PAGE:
UPDATE @ 9:17 a.m.
Sinclair Community College’s board of trustees has approved differentiated pay raises for all faculty and staff.
All part time employees will get a 2.5 percent raise. Sinclair employs around 3,200 people and the raises will cost the school around $2.7 million more per year.
The board also approved a tuition increase for students. The increase is contingent upon the approval of House Bill 49, the state budget bill, which allows colleges to increase tuition by $10.
Despite the board’s approval today, students won’t see an increase until the spring of 2018 as the tuition hike will be fully waived for this fall and $3 of it will be waived next spring. Students will see a $7 increase next spring.
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The spring increase will provide the college an additional $850,000 in revenue in fiscal year 2018.
Separately, Sinclair’s board approved a deal to replace part of the campus’s electrical grid for $1.7 million.
Sinclair Community College’s board of trustees is expected to vote today on the school’s 2018 budget, which includes a tuition increase for students and a pay raise for faculty and staff.
Sinclair’s board could vote on the school’s $136.2 million budget for next year at a meeting this morning in Building 12 of the college’s downtown Dayton campus.
A potential tuition increase is contingent upon approval of the state budget, House Bill 49. If Gov. John Kasich signs the bill into law, it would allow colleges to increase tuition by $10 per credit hour.
Sinclair’s proposal would increase tuition by $10 per credit hour, but that increase would be waived for people taking classes this fall. For spring 2018, Sinclair would waive $3 of that increase, meaning students would not see their tuition increase until next year and by just $7 per credit hour, according to the proposal.
Sinclair officials take the idea of tuition increases “very seriously” and that’s why officials would want to increase it in a way that does not hit students all at once, according to spokesman Adam Murka.
“We understand that. We’re an access institution and we understand that we deal with a really diverse set of students,” Murka said. “We want to invest in programs that are going to help our students and we want to invest in things that are going to increase student completion rates. But, we want to maintain our affordability and quality.”
If approved, the spring tuition increase would net the school around another $850,000 in revenue next year, according to the proposal. The money will go toward bettering “job pathways” and increasing advising, among other services for students.
Sinclair had just under 18,000 students enrolled last spring and the tuition increase would apply to all in-county and out-of-county students, Murka said.
The last time Sinclair increased tuition was in the summer of 2014. Sinclair tuition has increased just 14 times since 1990, Murka said.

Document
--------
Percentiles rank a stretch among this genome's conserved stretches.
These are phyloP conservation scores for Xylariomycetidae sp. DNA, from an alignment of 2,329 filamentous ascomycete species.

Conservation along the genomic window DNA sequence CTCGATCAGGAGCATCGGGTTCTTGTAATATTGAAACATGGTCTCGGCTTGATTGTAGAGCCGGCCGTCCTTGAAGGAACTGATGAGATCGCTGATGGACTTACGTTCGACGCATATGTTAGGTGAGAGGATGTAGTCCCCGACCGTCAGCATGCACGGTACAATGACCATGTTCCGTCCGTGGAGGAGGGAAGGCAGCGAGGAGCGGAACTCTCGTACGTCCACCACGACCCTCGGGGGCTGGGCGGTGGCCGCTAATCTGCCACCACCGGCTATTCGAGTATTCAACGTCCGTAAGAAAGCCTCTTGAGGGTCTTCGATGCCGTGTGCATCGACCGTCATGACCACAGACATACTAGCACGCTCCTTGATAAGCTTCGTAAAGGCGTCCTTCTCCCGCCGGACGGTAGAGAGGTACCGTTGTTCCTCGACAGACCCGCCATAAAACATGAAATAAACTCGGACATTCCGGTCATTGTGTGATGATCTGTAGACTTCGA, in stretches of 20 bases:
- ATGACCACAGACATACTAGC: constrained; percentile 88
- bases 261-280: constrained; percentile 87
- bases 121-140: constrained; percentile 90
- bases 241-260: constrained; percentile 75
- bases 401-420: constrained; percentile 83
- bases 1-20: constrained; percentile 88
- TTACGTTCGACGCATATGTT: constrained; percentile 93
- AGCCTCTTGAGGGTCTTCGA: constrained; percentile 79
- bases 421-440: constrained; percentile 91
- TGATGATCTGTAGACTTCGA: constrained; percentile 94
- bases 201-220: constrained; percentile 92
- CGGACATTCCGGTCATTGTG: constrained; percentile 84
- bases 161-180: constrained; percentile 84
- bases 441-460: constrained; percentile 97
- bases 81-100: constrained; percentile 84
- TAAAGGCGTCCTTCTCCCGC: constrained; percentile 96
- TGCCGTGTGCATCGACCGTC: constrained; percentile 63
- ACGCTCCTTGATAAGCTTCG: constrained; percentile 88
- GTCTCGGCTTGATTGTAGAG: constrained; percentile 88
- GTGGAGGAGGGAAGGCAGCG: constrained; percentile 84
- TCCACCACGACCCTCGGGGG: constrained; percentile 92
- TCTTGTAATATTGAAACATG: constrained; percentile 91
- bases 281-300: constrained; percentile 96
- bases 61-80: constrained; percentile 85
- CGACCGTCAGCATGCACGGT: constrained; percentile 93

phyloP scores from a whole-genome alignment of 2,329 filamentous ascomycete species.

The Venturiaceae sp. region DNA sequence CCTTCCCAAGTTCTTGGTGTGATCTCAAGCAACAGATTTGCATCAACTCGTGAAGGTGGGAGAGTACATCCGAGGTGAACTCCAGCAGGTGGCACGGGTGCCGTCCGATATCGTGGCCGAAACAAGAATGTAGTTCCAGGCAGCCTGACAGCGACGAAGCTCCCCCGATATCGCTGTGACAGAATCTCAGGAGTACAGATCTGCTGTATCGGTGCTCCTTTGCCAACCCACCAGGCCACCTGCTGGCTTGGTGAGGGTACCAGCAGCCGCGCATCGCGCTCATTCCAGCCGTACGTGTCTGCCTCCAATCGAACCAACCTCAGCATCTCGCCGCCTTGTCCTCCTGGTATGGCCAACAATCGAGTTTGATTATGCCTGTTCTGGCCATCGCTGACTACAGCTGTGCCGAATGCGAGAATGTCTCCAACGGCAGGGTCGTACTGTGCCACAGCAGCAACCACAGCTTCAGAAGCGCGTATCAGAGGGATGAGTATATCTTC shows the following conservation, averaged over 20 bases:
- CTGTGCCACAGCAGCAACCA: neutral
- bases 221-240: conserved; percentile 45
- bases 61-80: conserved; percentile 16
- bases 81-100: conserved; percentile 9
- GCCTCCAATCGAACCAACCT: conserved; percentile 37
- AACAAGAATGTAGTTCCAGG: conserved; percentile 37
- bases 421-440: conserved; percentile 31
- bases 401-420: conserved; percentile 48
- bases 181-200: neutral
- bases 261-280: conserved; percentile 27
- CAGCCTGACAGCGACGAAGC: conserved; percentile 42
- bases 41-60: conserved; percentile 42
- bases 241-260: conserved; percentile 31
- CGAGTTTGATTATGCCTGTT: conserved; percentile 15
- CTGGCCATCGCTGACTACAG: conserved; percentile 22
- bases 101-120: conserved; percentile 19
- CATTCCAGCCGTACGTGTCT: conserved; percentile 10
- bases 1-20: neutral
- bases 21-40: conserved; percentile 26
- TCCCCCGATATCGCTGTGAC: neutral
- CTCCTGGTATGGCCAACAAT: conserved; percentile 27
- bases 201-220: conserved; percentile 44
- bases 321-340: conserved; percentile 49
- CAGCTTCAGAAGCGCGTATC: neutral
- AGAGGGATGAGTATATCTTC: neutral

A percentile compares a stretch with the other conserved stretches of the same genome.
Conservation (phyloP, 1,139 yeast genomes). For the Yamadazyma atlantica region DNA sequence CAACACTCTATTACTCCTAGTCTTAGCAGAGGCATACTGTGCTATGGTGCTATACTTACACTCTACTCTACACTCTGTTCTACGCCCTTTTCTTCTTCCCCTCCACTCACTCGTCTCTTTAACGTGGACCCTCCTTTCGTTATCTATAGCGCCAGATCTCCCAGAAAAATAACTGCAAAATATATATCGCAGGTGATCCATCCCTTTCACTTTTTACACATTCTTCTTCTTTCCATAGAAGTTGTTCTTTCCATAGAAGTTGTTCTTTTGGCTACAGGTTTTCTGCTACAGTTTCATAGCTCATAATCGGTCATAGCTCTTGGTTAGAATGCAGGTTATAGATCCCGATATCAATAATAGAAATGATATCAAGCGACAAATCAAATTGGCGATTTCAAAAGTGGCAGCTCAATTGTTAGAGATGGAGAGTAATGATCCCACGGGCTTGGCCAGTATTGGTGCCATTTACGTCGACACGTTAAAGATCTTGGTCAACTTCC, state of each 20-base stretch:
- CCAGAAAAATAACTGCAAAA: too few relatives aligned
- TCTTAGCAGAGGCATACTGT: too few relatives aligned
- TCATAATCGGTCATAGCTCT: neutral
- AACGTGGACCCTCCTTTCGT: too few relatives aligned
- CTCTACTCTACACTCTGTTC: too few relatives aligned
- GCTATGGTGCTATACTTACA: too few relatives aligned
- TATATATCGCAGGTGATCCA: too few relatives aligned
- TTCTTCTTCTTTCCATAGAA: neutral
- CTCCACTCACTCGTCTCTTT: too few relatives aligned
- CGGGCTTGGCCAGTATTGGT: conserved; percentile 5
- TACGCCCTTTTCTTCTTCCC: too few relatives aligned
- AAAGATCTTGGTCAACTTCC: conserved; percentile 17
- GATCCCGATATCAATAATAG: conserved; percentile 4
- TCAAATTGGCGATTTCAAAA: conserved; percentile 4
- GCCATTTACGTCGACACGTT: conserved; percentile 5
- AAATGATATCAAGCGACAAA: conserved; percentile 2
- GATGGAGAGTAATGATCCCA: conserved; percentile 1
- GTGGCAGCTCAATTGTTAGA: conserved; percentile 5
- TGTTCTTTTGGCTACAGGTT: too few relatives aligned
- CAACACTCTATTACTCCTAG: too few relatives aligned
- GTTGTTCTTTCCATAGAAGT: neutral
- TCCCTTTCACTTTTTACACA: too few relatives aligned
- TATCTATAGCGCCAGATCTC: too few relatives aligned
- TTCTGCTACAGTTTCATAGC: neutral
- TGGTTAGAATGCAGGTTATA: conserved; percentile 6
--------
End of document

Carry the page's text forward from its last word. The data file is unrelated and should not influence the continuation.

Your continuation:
The tuition increase comes a few months after Sinclair announced it would increase its auxiliary fee by $35 along with individual course fees. Those increases got the school around another $1.6 million in revenue.
Separately, Sinclair’s board could approve pay raises for the college’s full-time faculty and staff.
Full-time faculty will be eligible for a 2.5 percent raise and some could receive a “salary adjustment” based on promotions or individual performance, according to the proposal. Staff will also be eligible for a 2.5 percent raise based on performance and position while others could receive a “one time award” of 2 percent of their base salary, according to the proposal.
All part-time employees will receive a 2.5 percent pay raise, if the proposal is approved by trustees as is. All of the raises and salary adjustments combined will cost the school around $2.7 million more, meaning Sinclair will spend around $98 million on personnel.
Sinclair employs around 3,200 people, according to the college’s website.
Sinclair trustees will also consider a resolution asking the Montgomery County Auditor to certify how much revenue a renewal of the school’s 10-year, 3.2 mill Montgomery County levy would generate. At the current rate, the levy is projected to bring in around $28 million in annual revenue for Sinclair and makes up about 20 percent of the college’s funding, according to board documents.
The levy expires in December 2018 and state law would allow Sinclair to place a renewal on the ballot up to one year and two months before it runs out.
Although Sinclair board documents state that revenue certification is the “first official step” in determining whether to renew a levy, Murka said no determination has been made on if or when the college will ask for a levy renewal.